Now for the really fun part: choosing a Broadway show, museums and activities!

October 3, 2013

first day


Today's my first day of work in a whole year. I'm feeling nervous about who I'll be working with and whether I'll like it or not.

The job isn't in my desired field and doesn't utilize my college degree at all. But money is tight and we need a second income. I'll continue to look for another job but for now this will have to do.


The hours vary from week to week so my days of hanging out with Maple from morning 'til night are over. For the last four months, since the day we got her, I have been something of a homemaker and that included taking care of her.

I decided to take her for a nice, long walk this afternoon, before I had to get ready for my first night shift. Thankfully it's just a 5 hour orientation so I won't be away too long, and Bobby will be getting home around the time I'm leaving.

But still, I wanted to take one more stroll with her down her favorite walking path.


I'm excited to meet new people and hopefully make some friends at my job, but my heart is heavy at the thought of my routine with Maple changing.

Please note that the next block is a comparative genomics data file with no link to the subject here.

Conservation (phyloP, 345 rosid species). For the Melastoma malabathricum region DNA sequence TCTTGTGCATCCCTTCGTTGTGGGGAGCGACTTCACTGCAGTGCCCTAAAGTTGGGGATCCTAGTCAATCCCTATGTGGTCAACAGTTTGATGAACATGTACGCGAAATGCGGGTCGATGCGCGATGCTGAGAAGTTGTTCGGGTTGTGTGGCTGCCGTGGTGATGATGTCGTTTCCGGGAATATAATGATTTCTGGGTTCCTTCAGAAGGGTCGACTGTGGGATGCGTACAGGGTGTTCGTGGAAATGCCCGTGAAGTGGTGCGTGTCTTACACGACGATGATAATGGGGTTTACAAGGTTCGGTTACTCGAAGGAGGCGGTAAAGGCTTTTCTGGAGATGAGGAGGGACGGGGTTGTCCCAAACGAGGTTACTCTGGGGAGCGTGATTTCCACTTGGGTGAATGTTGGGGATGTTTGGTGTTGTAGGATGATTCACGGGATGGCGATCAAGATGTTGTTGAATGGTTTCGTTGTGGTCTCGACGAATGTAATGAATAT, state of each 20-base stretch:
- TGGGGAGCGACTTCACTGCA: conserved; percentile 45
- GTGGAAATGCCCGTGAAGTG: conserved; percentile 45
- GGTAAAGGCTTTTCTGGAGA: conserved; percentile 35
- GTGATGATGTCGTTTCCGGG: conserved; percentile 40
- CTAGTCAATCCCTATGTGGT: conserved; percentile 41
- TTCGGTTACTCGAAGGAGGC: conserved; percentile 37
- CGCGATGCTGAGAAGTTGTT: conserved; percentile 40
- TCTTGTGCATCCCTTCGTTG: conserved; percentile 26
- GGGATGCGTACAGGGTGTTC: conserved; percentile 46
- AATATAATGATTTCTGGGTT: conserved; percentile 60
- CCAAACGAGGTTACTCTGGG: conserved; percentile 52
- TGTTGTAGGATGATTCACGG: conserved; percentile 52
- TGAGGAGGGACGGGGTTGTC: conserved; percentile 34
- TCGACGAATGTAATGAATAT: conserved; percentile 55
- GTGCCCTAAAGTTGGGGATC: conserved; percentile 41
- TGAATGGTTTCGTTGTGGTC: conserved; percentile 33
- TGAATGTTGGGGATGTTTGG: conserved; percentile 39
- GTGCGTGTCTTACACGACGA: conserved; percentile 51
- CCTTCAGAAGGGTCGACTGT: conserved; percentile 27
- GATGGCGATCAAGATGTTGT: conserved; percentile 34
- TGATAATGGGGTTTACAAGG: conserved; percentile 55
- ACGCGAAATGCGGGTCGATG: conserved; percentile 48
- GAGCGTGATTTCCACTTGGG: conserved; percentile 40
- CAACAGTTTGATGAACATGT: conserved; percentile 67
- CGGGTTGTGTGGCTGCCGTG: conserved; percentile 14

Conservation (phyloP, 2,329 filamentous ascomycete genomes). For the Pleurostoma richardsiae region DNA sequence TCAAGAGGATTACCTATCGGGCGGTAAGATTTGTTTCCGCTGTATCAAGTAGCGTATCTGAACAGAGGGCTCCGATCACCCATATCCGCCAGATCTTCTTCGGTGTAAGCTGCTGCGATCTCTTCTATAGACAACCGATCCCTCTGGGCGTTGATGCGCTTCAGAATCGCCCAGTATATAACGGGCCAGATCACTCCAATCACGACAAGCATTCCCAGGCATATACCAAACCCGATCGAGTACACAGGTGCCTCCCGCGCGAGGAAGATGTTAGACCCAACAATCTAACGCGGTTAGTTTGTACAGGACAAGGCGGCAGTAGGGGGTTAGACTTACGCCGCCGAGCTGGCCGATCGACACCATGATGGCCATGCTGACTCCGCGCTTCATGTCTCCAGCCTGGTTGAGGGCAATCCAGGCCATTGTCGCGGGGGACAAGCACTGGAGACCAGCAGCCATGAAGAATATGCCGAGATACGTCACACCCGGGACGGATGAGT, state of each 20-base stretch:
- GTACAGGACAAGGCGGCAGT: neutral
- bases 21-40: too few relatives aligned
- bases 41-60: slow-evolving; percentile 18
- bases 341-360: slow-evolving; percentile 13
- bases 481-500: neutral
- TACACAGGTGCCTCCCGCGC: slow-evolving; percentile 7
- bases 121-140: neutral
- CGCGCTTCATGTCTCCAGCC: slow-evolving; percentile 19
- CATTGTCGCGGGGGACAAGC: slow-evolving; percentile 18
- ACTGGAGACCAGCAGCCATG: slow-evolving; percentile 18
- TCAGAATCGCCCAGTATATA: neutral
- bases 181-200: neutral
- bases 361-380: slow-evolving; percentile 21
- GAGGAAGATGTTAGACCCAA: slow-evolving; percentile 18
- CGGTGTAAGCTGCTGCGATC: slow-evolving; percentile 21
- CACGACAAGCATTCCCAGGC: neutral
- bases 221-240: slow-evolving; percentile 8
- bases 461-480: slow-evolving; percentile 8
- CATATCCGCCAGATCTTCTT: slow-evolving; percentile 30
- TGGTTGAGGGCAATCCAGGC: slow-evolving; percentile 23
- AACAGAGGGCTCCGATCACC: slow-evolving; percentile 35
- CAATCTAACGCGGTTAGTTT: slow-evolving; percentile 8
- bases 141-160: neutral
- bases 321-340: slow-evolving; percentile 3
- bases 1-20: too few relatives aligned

Watching this little dog's spirit blossom has been the highlight of my time in Canada so far. I'm glad she'll be there to greet me when I come home tonight.

October 1, 2013

vet visit

Today Maple went in for her yearly shots and a nail trim. An emergency came in right before us so our appointment was delayed 30 minutes. 

While we sat in the waiting room, one of the receptionists brought out a kitten named Bosco that the hospital was trying to adopt out. They handed him to Bobby who cradled him for the entire half hour. (If it wasn't for my severe allergy to cats, I'm fairly certain we would've come home with a new member of the family).


When they were finally ready for us, the doctor gave Maple a thorough exam. We asked about a hundred questions, like what happens when a dog goes into heat, how long we should let Maple's coat grow and what's involved in crossing the border with her in tow. She patiently answered all our questions before preparing the vaccinations. 

When it came time for the shots, Maple freaked out and flung herself off the table, kamikaze style. Luckily Bobby caught her before she hit the floor but she did hit the exam table's support bar on the way down. 

I stood, horrified, as I watched it happen in slow motion, but after we saw she was okay we all had a good laugh. Maple's kind of a schmuck sometimes.

On the way out we were informed that we wouldn't be charged for the nail trim because of how long we had to wait. I'm thinking they just pitied us for having a batcrap crazy dog.

Just another day in the life of Maple, our 10-pound bundle of nerves joy.